Temporary and semi-permanent tooth gems will eventually fall off on their own as the adhesive wears off. You can also carefully remove them yourself or see your dentist for help taking them off.
Removing Temporary Gems
- Floss between teeth to loosen gems and gently pry up on the edges.
- Use an orangewood stick or toothpick to gently lift the gem off of teeth starting at the corners.
- Do not pick, pull, or scratch aggressively at temporary gems to avoid damaging teeth.
- Rinse off any remaining adhesive residue.
Removing Semi-Permanent Gems
- Schedule removal with your dentist within the recommended wear period.
- The dentist can use dental tools to safely pry up and remove semi-permanent gems.
- Remaining adhesive is polished away using a sandblaster or diamond-coated drill.
- Any tooth sensitivity or damage is also assessed at removal.
Only try to remove permanent tooth gems under your dentist’s direct supervision. The dental drill must be used to access the resin bond material securing the gem within your enamel. Overall, have a professional take off any painful, loose, or damaged tooth gems to avoid oral health risks.
Cost of Tooth Gems
The price of tooth gems varies greatly depending on the material, type, application method, and dentist fees. On average, you can expect to pay:
- Temporary: $5 – $20 per gem
- Semi-permanent: $15 – $75 per gem
- Permanent: $50 – $500 per gem
Solid gold, platinum, diamonds, and other precious metals or crystals cost more. Getting semi-permanent or permanent tooth gems applied by a cosmetic dentist averages $200 – $600 per visit. Most dental insurance doesn’t cover tooth gems since they are a cosmetic procedure. However, they can make excellent gifts!
Tooth Gems Dos and Don’ts
Here are some dos and don’ts to remember about tooth gems:
- See a dentist for semi-permanent or permanent gems
- Pick gem shapes and colors that complement your teeth
- Follow all oral care and removal instructions
- Get teeth cleaned regularly while wearing gems
- Remove gems before eating, sleeping, contact sports, etc.
- Rinse mouth after drinking anything besides water
- Brush and floss very gently around gems
- Apply gems to kids’ teeth before age 16
- Get gems if you have dental issues or oral sensitivities
- Pick at gems excessively with fingers or tools
- Let gems overstay recommended duration
- Use alcohol-based mouthwash while wearing gems
- Eat sticky, crunchy, or hard foods with gems on
- Ignore any tooth or gum pain
- Damage teeth trying to remove gems yourself
Following these simple guidelines helps ensure that tooth gems safely accent your smile without harming your oral health.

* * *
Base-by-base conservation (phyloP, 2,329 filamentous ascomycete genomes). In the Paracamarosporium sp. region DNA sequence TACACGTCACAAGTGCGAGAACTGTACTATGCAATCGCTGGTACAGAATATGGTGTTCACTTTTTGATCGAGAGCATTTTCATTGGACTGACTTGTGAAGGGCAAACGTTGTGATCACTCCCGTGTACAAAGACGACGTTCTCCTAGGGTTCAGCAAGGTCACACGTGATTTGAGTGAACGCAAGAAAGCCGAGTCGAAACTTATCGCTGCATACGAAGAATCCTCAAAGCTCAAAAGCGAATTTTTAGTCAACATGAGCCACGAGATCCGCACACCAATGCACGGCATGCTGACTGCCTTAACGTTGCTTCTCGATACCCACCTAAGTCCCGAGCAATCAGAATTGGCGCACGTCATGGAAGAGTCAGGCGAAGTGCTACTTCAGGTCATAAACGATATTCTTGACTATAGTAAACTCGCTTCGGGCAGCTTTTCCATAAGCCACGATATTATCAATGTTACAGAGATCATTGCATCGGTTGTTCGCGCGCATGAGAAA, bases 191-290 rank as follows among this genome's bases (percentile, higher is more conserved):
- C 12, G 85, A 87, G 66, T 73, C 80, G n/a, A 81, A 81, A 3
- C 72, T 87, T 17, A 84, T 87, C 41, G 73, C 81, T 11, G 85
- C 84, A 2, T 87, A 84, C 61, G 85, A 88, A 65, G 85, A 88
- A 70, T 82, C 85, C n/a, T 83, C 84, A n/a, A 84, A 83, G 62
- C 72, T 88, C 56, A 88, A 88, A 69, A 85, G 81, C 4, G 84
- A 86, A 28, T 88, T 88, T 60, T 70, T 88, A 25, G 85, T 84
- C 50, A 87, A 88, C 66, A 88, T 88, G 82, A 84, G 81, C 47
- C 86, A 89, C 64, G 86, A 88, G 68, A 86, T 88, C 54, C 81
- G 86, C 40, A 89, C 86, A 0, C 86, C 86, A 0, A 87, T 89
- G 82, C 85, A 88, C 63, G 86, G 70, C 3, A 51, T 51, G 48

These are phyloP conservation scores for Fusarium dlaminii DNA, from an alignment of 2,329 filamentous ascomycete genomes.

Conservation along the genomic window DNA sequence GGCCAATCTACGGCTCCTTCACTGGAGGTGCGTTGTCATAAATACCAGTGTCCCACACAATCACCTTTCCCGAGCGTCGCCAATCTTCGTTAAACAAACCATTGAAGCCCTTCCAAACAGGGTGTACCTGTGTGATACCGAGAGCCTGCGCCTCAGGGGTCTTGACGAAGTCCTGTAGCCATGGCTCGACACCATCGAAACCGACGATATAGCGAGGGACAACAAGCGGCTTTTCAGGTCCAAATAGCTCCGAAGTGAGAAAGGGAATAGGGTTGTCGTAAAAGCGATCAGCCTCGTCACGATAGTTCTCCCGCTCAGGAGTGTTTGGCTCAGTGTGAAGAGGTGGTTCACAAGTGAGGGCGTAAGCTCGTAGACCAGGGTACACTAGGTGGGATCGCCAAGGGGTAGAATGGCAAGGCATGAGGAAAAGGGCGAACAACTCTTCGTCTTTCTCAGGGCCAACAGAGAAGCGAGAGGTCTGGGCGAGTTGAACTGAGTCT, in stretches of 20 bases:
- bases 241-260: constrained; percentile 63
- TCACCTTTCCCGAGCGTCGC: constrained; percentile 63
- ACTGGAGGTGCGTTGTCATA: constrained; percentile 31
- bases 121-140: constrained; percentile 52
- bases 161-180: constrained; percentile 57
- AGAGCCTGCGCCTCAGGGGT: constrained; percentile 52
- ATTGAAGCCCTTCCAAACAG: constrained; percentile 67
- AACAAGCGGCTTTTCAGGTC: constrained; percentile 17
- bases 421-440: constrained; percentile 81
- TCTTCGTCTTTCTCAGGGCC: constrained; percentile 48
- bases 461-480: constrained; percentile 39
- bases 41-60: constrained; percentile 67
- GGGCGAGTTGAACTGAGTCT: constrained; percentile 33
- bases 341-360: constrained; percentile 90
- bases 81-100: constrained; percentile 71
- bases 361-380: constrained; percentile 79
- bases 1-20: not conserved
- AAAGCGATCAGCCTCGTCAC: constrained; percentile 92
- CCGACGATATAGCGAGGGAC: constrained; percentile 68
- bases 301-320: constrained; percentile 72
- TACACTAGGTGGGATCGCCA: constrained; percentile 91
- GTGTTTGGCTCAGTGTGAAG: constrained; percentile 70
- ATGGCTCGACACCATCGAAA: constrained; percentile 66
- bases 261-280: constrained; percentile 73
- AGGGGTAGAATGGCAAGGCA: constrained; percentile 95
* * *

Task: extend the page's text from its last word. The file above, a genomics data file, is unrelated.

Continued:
FAQ about Tooth Gems
1. Do tooth gems damage teeth?
Tooth gems don’t damage teeth when applied properly for the recommended duration. With improper use, permanent etching, or excessive force removing them, chips, cracks, or enamel loss is possible. See a professional to ensure gems are placed and removed safely.
2. How long do tooth gems last?
Temporary tooth gems last 1-3 days, semi-permanent last 2-4 weeks on average, and permanent (professionally bonded) gems last 2 or more years with proper care. Durability depends on the strength of the adhesive and how well you care for your oral health.
3. Can you eat with tooth gems on?
Avoid eating while wearing temporary or semi-permanent tooth gems. The pressure of chewing combined with food particles can loosen gems. At most, drink cool liquids gently. Permanent gems are more durable for eating, but you still have to be cautious with hard or sticky foods.
4. How do you take care of tooth gems?
Brush and floss very gently around tooth gems, rinsing after meals and drinks besides water. Avoid alcohol-based mouthwash and habits that put pressure on gems. See your dentist right away if any feel loose or fall out. Get regular dental cleanings and exams too.
5. How do you remove tooth gems?
Use floss to loosen temporary gems and gently lift off. See your dentist for semi-permanent removal with tools to pry them off and polish teeth smooth. Never try removing permanent gems yourself. Only dentists can safely take out permanently bonded gems when needed.
Tooth gems allow you to add some safe, temporary sparkle to your smile. When chosen and cared for properly, they can let anyone 16 and up express themselves without damaging their oral health. Consult your dentist if interested in semi-permanent or permanent tooth gems for a dazzling effect.